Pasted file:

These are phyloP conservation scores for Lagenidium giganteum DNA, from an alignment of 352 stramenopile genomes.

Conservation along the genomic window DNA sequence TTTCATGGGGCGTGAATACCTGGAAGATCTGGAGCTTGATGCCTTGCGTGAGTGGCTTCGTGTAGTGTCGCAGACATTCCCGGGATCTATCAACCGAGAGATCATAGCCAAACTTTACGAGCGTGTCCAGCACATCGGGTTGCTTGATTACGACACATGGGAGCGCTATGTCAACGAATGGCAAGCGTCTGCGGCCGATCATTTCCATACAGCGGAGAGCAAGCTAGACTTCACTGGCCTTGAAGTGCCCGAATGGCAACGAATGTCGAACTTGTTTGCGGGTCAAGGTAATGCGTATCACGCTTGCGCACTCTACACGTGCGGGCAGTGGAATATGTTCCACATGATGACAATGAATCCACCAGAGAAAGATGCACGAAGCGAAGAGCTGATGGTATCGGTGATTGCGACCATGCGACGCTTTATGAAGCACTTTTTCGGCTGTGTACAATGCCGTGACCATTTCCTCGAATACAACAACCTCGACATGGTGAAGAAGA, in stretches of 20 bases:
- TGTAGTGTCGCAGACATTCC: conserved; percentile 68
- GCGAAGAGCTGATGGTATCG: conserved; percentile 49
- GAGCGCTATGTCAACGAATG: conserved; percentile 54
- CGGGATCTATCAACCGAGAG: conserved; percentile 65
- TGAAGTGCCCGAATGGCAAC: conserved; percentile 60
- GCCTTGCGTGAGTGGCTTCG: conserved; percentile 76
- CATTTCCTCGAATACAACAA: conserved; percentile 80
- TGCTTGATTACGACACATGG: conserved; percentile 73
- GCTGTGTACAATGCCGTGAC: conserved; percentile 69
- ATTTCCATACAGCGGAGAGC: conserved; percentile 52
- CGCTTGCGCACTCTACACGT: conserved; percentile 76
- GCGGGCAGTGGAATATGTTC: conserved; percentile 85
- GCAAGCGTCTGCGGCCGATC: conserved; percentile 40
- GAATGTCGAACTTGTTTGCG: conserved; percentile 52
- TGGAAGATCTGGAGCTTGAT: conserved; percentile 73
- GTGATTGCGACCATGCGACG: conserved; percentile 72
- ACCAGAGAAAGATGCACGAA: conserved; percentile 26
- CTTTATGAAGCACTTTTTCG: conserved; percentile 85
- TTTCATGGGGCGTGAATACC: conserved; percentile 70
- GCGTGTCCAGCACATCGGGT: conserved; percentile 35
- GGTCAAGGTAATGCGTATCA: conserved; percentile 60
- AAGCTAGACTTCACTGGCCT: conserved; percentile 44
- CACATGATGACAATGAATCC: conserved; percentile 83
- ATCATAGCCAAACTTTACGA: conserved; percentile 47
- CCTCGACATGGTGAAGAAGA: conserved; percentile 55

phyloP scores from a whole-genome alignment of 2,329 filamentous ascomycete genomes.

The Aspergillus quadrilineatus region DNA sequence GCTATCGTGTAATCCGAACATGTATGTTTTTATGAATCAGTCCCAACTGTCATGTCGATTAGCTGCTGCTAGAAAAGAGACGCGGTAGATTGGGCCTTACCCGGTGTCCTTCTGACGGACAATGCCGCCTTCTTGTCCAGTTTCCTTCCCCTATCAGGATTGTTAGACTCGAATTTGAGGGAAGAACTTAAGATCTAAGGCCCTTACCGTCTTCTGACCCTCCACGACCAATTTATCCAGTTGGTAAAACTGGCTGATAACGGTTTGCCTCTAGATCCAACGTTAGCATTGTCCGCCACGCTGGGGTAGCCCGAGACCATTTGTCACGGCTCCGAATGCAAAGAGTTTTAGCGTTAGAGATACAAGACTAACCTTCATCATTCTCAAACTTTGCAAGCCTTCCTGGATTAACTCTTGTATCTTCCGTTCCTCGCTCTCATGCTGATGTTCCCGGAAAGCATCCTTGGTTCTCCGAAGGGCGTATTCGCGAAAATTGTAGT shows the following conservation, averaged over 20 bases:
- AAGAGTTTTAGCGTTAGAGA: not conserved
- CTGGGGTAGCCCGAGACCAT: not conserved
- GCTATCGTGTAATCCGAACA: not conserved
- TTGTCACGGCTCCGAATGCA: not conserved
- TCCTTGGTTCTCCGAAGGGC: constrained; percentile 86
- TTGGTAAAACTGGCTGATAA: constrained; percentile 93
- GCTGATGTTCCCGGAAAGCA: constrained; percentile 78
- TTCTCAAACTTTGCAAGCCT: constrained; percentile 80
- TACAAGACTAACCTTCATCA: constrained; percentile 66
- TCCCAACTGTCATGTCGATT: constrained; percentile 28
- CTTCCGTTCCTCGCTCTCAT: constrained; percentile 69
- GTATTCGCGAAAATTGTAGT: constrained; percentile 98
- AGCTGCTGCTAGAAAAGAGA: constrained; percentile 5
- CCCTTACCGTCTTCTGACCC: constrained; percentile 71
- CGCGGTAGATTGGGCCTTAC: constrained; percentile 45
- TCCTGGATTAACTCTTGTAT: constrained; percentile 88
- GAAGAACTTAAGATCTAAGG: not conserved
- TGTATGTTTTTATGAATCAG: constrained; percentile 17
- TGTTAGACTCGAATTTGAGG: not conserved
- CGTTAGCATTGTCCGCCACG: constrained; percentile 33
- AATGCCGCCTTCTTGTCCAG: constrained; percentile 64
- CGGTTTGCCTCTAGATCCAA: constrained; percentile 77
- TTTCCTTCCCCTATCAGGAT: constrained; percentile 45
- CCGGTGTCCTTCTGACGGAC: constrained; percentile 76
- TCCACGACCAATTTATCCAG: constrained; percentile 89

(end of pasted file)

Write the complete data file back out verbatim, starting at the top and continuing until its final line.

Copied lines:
These are phyloP conservation scores for Lagenidium giganteum DNA, from an alignment of 352 stramenopile genomes.

Conservation along the genomic window DNA sequence TTTCATGGGGCGTGAATACCTGGAAGATCTGGAGCTTGATGCCTTGCGTGAGTGGCTTCGTGTAGTGTCGCAGACATTCCCGGGATCTATCAACCGAGAGATCATAGCCAAACTTTACGAGCGTGTCCAGCACATCGGGTTGCTTGATTACGACACATGGGAGCGCTATGTCAACGAATGGCAAGCGTCTGCGGCCGATCATTTCCATACAGCGGAGAGCAAGCTAGACTTCACTGGCCTTGAAGTGCCCGAATGGCAACGAATGTCGAACTTGTTTGCGGGTCAAGGTAATGCGTATCACGCTTGCGCACTCTACACGTGCGGGCAGTGGAATATGTTCCACATGATGACAATGAATCCACCAGAGAAAGATGCACGAAGCGAAGAGCTGATGGTATCGGTGATTGCGACCATGCGACGCTTTATGAAGCACTTTTTCGGCTGTGTACAATGCCGTGACCATTTCCTCGAATACAACAACCTCGACATGGTGAAGAAGA, in stretches of 20 bases:
- TGTAGTGTCGCAGACATTCC: conserved; percentile 68
- GCGAAGAGCTGATGGTATCG: conserved; percentile 49
- GAGCGCTATGTCAACGAATG: conserved; percentile 54
- CGGGATCTATCAACCGAGAG: conserved; percentile 65
- TGAAGTGCCCGAATGGCAAC: conserved; percentile 60
- GCCTTGCGTGAGTGGCTTCG: conserved; percentile 76
- CATTTCCTCGAATACAACAA: conserved; percentile 80
- TGCTTGATTACGACACATGG: conserved; percentile 73
- GCTGTGTACAATGCCGTGAC: conserved; percentile 69
- ATTTCCATACAGCGGAGAGC: conserved; percentile 52
- CGCTTGCGCACTCTACACGT: conserved; percentile 76
- GCGGGCAGTGGAATATGTTC: conserved; percentile 85
- GCAAGCGTCTGCGGCCGATC: conserved; percentile 40
- GAATGTCGAACTTGTTTGCG: conserved; percentile 52
- TGGAAGATCTGGAGCTTGAT: conserved; percentile 73
- GTGATTGCGACCATGCGACG: conserved; percentile 72
- ACCAGAGAAAGATGCACGAA: conserved; percentile 26
- CTTTATGAAGCACTTTTTCG: conserved; percentile 85
- TTTCATGGGGCGTGAATACC: conserved; percentile 70
- GCGTGTCCAGCACATCGGGT: conserved; percentile 35
- GGTCAAGGTAATGCGTATCA: conserved; percentile 60
- AAGCTAGACTTCACTGGCCT: conserved; percentile 44
- CACATGATGACAATGAATCC: conserved; percentile 83
- ATCATAGCCAAACTTTACGA: conserved; percentile 47
- CCTCGACATGGTGAAGAAGA: conserved; percentile 55

phyloP scores from a whole-genome alignment of 2,329 filamentous ascomycete genomes.

The Aspergillus quadrilineatus region DNA sequence GCTATCGTGTAATCCGAACATGTATGTTTTTATGAATCAGTCCCAACTGTCATGTCGATTAGCTGCTGCTAGAAAAGAGACGCGGTAGATTGGGCCTTACCCGGTGTCCTTCTGACGGACAATGCCGCCTTCTTGTCCAGTTTCCTTCCCCTATCAGGATTGTTAGACTCGAATTTGAGGGAAGAACTTAAGATCTAAGGCCCTTACCGTCTTCTGACCCTCCACGACCAATTTATCCAGTTGGTAAAACTGGCTGATAACGGTTTGCCTCTAGATCCAACGTTAGCATTGTCCGCCACGCTGGGGTAGCCCGAGACCATTTGTCACGGCTCCGAATGCAAAGAGTTTTAGCGTTAGAGATACAAGACTAACCTTCATCATTCTCAAACTTTGCAAGCCTTCCTGGATTAACTCTTGTATCTTCCGTTCCTCGCTCTCATGCTGATGTTCCCGGAAAGCATCCTTGGTTCTCCGAAGGGCGTATTCGCGAAAATTGTAGT shows the following conservation, averaged over 20 bases:
- AAGAGTTTTAGCGTTAGAGA: not conserved
- CTGGGGTAGCCCGAGACCAT: not conserved
- GCTATCGTGTAATCCGAACA: not conserved
- TTGTCACGGCTCCGAATGCA: not conserved
- TCCTTGGTTCTCCGAAGGGC: constrained; percentile 86
- TTGGTAAAACTGGCTGATAA: constrained; percentile 93
- GCTGATGTTCCCGGAAAGCA: constrained; percentile 78
- TTCTCAAACTTTGCAAGCCT: constrained; percentile 80
- TACAAGACTAACCTTCATCA: constrained; percentile 66
- TCCCAACTGTCATGTCGATT: constrained; percentile 28
- CTTCCGTTCCTCGCTCTCAT: constrained; percentile 69
- GTATTCGCGAAAATTGTAGT: constrained; percentile 98
- AGCTGCTGCTAGAAAAGAGA: constrained; percentile 5
- CCCTTACCGTCTTCTGACCC: constrained; percentile 71
- CGCGGTAGATTGGGCCTTAC: constrained; percentile 45
- TCCTGGATTAACTCTTGTAT: constrained; percentile 88
- GAAGAACTTAAGATCTAAGG: not conserved
- TGTATGTTTTTATGAATCAG: constrained; percentile 17
- TGTTAGACTCGAATTTGAGG: not conserved
- CGTTAGCATTGTCCGCCACG: constrained; percentile 33
- AATGCCGCCTTCTTGTCCAG: constrained; percentile 64
- CGGTTTGCCTCTAGATCCAA: constrained; percentile 77
- TTTCCTTCCCCTATCAGGAT: constrained; percentile 45
- CCGGTGTCCTTCTGACGGAC: constrained; percentile 76
- TCCACGACCAATTTATCCAG: constrained; percentile 89